RAY SUAREZ: Now, the White House view: Mary Matalin is counselor to Vice President Cheney, and an assistant to President Bush.
RAY SUAREZ: On what basis is the executive branch now continuing its refusal to turn over this information?
MARY MATALIN, Counselor to the Vice President: On the same basis that the Congress, including Congressman Waxman, does not have to turn over to anybody private conversations that he has with constituents or, as he likes to say, lobbyists or the special interests that come in to see him. The Congress has specifically exempted itself from giving up the kind of information that they're demanding of the Vice President. So we want to protect, preserve and extend that principle for the executive branch. Otherwise, future Presidents, this President, will not be able to make sound policy if they're not permitted to garner unvarnished advice from a wide range of people, as we did in the energy policy, without those people feeling like Senator... Congressman Waxman can turn it into a press release, which in many cases he has done.
RAY SUAREZ: But he and others on his side of the question have repeated the distinction that they're not asking for the substance of the meetings, who said what, who wanted what, just who was there and what they were discussing.
MARY MATALIN: Well, I'm very sorry to have to say that Congressman Waxman is flat out wrong. He's sent enough paper to the West Wing to wallpaper the place but he simply has not read the GAO's demand letter in which they are asking for every conversation, every meeting, who the Vice President met with, what was said there, minutes, notes and all the rest of it. I'm not sure why he keeps alleging that they have... There's some request that doesn't exist. They have asked for exactly what I just said, and the principle that we're trying to defend here and are willing to and had been ready to in August to defend in court is that those conversations do not have to be made public. What was made public and what we fear that the Congressman has issues with and is trying to create a political issue over is the national energy policy, which was published in May, widely distributed, debated for months in the Congress and passed. What happened as a result of deliberations of the energy policy group are all in this plan, 105 recommendations for all the world to see.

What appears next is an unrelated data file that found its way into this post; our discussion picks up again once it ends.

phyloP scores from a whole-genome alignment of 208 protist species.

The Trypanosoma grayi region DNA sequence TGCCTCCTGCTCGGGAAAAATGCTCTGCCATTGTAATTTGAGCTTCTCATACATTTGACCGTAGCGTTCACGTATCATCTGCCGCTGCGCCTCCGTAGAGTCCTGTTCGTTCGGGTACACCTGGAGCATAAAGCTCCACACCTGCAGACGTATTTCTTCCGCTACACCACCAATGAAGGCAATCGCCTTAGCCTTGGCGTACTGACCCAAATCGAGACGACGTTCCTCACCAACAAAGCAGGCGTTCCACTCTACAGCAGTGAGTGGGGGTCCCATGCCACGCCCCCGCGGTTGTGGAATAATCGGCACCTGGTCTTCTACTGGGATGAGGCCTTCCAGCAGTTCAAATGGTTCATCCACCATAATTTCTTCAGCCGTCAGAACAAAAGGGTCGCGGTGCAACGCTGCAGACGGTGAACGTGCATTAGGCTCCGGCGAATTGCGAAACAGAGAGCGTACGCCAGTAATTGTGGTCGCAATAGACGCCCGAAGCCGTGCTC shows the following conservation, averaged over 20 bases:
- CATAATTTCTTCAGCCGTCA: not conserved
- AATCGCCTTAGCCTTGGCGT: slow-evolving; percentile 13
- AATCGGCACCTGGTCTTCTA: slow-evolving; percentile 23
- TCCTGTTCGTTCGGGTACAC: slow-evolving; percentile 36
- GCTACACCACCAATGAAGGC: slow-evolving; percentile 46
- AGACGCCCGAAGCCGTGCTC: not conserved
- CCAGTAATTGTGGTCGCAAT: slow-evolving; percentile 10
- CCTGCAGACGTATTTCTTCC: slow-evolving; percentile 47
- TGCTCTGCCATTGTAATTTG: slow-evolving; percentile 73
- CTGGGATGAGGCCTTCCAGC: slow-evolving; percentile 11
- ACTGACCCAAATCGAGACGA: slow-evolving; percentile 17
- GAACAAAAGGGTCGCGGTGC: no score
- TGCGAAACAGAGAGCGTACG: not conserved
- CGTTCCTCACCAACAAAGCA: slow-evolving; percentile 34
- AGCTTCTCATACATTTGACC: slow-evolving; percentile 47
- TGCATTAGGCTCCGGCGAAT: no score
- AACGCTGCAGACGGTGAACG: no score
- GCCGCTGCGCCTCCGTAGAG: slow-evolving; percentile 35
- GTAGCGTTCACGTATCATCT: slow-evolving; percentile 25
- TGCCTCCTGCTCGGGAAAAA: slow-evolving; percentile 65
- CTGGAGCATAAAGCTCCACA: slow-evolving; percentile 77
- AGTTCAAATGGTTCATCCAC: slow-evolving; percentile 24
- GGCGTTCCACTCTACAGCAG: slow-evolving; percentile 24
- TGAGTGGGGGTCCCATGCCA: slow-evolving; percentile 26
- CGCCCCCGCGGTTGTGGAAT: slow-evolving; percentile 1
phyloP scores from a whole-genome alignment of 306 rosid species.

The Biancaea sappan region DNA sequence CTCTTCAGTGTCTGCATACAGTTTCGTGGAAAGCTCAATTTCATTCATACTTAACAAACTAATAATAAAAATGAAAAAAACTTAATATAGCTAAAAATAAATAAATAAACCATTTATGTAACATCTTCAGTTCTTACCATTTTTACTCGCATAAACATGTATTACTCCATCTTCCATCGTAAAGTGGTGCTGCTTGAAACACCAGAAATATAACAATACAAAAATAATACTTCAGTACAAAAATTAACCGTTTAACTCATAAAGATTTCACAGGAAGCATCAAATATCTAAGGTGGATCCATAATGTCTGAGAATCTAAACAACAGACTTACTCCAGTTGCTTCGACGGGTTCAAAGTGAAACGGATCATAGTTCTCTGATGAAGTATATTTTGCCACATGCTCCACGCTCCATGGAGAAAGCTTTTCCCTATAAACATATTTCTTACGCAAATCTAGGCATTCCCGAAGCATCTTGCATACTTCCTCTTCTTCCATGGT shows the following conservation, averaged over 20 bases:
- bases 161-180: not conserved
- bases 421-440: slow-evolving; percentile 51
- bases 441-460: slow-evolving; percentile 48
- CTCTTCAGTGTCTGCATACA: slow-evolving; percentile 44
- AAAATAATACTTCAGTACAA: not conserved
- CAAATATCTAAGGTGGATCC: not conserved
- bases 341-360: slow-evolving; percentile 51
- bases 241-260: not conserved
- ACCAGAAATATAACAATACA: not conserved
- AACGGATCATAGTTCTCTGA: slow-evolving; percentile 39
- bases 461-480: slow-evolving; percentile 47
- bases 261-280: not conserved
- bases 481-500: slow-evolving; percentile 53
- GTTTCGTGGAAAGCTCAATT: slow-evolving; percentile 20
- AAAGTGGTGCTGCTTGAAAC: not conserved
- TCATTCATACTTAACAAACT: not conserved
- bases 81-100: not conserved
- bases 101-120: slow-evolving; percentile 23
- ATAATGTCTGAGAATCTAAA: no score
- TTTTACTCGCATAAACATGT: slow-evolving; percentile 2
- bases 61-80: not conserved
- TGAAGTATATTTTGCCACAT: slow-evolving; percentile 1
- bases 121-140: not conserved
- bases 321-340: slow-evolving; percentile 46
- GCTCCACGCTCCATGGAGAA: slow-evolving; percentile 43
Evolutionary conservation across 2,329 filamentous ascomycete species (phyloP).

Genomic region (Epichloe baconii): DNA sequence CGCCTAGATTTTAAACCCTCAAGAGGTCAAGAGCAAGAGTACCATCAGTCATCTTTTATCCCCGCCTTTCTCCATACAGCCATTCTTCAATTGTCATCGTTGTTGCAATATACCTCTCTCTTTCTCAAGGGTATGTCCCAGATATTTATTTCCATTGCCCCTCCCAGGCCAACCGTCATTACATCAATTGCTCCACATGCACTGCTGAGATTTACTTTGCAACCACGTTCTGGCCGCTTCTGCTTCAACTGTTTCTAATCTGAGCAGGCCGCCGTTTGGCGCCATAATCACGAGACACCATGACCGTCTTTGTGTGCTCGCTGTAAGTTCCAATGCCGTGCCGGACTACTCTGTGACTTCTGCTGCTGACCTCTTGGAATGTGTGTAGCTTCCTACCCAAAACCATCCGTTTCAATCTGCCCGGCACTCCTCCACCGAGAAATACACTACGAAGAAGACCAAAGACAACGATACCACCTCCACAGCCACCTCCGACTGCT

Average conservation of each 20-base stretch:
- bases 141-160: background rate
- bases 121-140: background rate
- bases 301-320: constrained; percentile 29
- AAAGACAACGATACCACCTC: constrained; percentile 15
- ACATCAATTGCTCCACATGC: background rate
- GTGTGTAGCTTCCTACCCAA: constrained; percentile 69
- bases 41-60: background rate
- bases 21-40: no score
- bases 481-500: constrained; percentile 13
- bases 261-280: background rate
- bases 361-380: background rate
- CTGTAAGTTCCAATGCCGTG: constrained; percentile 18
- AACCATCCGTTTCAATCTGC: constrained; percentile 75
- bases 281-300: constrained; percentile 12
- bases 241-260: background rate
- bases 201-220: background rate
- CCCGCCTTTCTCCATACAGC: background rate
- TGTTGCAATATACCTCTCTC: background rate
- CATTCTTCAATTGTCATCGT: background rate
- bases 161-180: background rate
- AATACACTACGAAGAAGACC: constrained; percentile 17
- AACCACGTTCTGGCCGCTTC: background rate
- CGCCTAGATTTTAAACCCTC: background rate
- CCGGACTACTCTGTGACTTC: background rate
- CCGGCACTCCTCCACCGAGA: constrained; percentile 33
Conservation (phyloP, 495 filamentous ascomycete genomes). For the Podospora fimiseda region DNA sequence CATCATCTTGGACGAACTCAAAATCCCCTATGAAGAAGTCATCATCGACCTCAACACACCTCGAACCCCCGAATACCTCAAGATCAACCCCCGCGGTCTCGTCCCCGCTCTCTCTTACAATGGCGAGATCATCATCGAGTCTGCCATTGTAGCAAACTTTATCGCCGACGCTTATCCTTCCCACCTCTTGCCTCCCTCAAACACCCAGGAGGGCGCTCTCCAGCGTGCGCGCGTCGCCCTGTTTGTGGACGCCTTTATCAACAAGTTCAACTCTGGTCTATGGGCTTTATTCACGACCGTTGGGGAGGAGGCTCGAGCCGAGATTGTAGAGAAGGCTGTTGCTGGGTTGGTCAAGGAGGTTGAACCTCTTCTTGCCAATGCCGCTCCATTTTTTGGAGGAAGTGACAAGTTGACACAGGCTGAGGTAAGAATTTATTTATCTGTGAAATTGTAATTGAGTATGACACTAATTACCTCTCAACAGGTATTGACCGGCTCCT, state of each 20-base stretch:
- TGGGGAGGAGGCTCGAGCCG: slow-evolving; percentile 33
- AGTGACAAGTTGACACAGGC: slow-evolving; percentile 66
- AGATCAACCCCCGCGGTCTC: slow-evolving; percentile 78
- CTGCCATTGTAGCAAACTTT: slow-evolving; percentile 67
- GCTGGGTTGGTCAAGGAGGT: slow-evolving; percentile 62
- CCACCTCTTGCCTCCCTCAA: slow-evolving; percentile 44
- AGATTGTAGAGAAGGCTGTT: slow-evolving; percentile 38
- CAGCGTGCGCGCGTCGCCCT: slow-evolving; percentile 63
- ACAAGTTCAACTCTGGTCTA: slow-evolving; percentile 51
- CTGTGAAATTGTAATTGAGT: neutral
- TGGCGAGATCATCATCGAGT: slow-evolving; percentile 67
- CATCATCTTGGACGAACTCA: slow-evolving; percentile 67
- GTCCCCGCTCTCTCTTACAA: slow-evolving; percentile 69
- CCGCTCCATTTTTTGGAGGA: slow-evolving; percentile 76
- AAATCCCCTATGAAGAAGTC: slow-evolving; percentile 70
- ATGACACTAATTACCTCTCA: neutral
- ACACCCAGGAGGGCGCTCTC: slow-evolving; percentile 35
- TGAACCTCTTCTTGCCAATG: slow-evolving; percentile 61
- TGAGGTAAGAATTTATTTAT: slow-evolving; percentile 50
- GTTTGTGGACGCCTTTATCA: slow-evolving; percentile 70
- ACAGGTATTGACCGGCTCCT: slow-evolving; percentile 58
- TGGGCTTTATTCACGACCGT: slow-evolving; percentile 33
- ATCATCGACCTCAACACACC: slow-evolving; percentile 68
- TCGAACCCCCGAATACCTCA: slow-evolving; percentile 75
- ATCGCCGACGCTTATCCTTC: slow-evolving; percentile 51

RAY SUAREZ: The original letter of demand from the General Accounting Office did ask for everything that you said.
MARY MATALIN: Right.
RAY SUAREZ: But isn't that superseded by a letter of Comptroller General says, and has said subsequently on the record, that he doesn't want all those things, he just wants the topic of the meeting and who attended the meeting?
MARY MATALIN: The letter of August 17 that the comptroller sent to the President and the Congress was merely a statement of our noncompliance with that request to turn over everything. It's not a new demand. Upon all of the comptroller's public pronouncements in the press, which we found peculiar-- we're not trying to litigate this in press. We believe that it belongs in the courts. We did contact his office and say, "Are you making a new demand? If so, we want to sit down and talk." And the upshot of that was that more talking in the press and the filing of the suit. So we have been working with them, trying to work with them all the way through, initiated many conversations -- if what they're saying in the press is true, please come and talk to us; they did not. In addition to that, we have turned over reams and scores of documents relevant to what they're... We believe their authority does extend to, and it does extend to accounting practices, which we turned over. It does extend to the agencies and the Department of Energy, the Department of Interior, EPA have sent over thousands an of documents to the GAO so we can't... We're hard-pressed to believe that this unprecedented suit that they're bringing and all the previous cases where there have been issues in the GAO - in the executive branch, they were able to figure out a way not to bring it this far. And so... But we are where we are. But have given them reams and reams of documents, so we can only presume that their motivation for pushing ahead with only Democratic support is politically motivated. And indeed, the comptroller does note in his new suit, or pronouncement to sue that the Enron issue, which is trying to be made political by the Democrats, is why he's suing us now. So that is suspect in and of itself. Our response to Enron is to deal with those business issues that that collapse raised.